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Brookhaven's Gabriella Carini Recognized by the Institute of Electrical and Electronics Engineers with Prestigious Mid-Career Award
December 19, 2022
Gabriella Carini, Director of the Instrumentation Division and a senior scientist at Brookhaven National Laboratory Credit: SLAC National Accelerator Laboratory
Gabriella Carini, Director of the Instrumentation Division and a senior scientist at the U.S. Department of Energy’s (DOE) Brookhaven National Laboratory, has been named as this year’s recipient of the Emilio Gatti Radiation Instrumentation Technical Achievement Award. This mid-career award acknowledges significant and innovative technical contributions in the field of radiation detectors, radiation instrumentation, and/or nuclear electronics, and/or measurement techniques for ionizing radiation. The award was created to honor the work of the late Emilio Gatti, an Italian engineer and professor of Nuclear Physics known for his instrumental work in co-developing the silicon drift detector.
“It really is an honor,” remarked Carini. “The IEEE is such a large community of talented professionals, so their recognition means a lot.”
Carini was recognized, in particular, for her instrumental work with detectors. Often, scientists need to measure things that are invisible to the human eye, like radiation or x-rays. Detectors are almost like cameras that can capture this information to aid research. Carini was recognized for the development of new radiation detectors that operate at the fundamental limits of performance, supporting a range of scientific discoveries and applications, including space telescopes and homeland security.
Pushing and testing limits is simply part of her approach. “Whenever we look into new technologies, we ask how they can be applicable and if they can be applicable to a variety of instruments,” explained Carini. “We’re always on a quest for better performance, it’s how our team thinks and works on every project.”
Carini received her Ph.D. in electronic engineering from the University of Palermo in Italy. She has authored more than 175 publications and holds two patents. Her most recent patent with coinventors Sven Herrmann and Rebecca Fahrig, the Charge Cloud Tracker, is an improved x-ray detector with possible medical imaging applications. Her first patent, with coinventors Gianluigi De Geronimo and Aleksey E. Bolotnikov, is a method for detecting ionizing events, which could aid in the detection of nuclear material or material that has been exposed to high energy radiation.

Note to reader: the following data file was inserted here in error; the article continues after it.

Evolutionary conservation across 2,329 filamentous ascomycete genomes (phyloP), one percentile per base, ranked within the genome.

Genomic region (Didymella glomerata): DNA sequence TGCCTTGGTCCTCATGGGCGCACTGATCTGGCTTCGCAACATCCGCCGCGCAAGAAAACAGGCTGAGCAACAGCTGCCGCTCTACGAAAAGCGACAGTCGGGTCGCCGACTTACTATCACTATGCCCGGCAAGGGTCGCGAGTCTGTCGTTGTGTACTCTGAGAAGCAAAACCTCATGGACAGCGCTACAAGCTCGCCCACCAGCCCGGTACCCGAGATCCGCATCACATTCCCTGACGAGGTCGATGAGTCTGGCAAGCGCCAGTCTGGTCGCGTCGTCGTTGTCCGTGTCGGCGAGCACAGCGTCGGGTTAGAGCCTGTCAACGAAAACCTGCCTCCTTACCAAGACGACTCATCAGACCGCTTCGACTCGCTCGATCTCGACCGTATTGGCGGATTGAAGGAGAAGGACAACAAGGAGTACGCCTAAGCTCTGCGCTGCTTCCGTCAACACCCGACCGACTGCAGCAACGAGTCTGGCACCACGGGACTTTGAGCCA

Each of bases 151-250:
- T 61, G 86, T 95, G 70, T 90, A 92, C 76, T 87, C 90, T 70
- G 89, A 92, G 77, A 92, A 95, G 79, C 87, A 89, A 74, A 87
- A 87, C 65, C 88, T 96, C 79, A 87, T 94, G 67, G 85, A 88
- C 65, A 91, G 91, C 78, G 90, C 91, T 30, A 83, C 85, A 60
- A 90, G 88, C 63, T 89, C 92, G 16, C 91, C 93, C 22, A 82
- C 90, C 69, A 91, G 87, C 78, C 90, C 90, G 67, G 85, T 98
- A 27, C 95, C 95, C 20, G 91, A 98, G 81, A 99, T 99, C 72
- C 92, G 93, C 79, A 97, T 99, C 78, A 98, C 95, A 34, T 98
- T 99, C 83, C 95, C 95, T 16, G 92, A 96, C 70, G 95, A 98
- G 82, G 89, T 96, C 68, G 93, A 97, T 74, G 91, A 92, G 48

Along with leading the Instrumentation group, Carini is the chair of Brookhaven’s Quantum Information Science and Technology (QIST) working group. She spearheaded the effort to develop a QIST laboratory in the Instrumentation Division with a focus on quantum network research—and that facility was recently opened to external users. Carini also oversees the quantum networking collaboration between Brookhaven Lab and Stony Brook University and works with several other partners to expand the Quantum entanglement distribution network testbed.
“When you work in instrumentation, you’re never really working alone,” said Carini. “I’m fortunate to work with an amazing group of people and collaborate with other groups on some very interesting research.”
Brookhaven National Laboratory is supported by the Office of Science of the U.S. Department of Energy. The Office of Science is the single largest supporter of basic research in the physical sciences in the United States, and is working to address some of the most pressing challenges of our time. For more information, please visit science.energy.gov.
2022-20962 | INT/EXT | Newsroom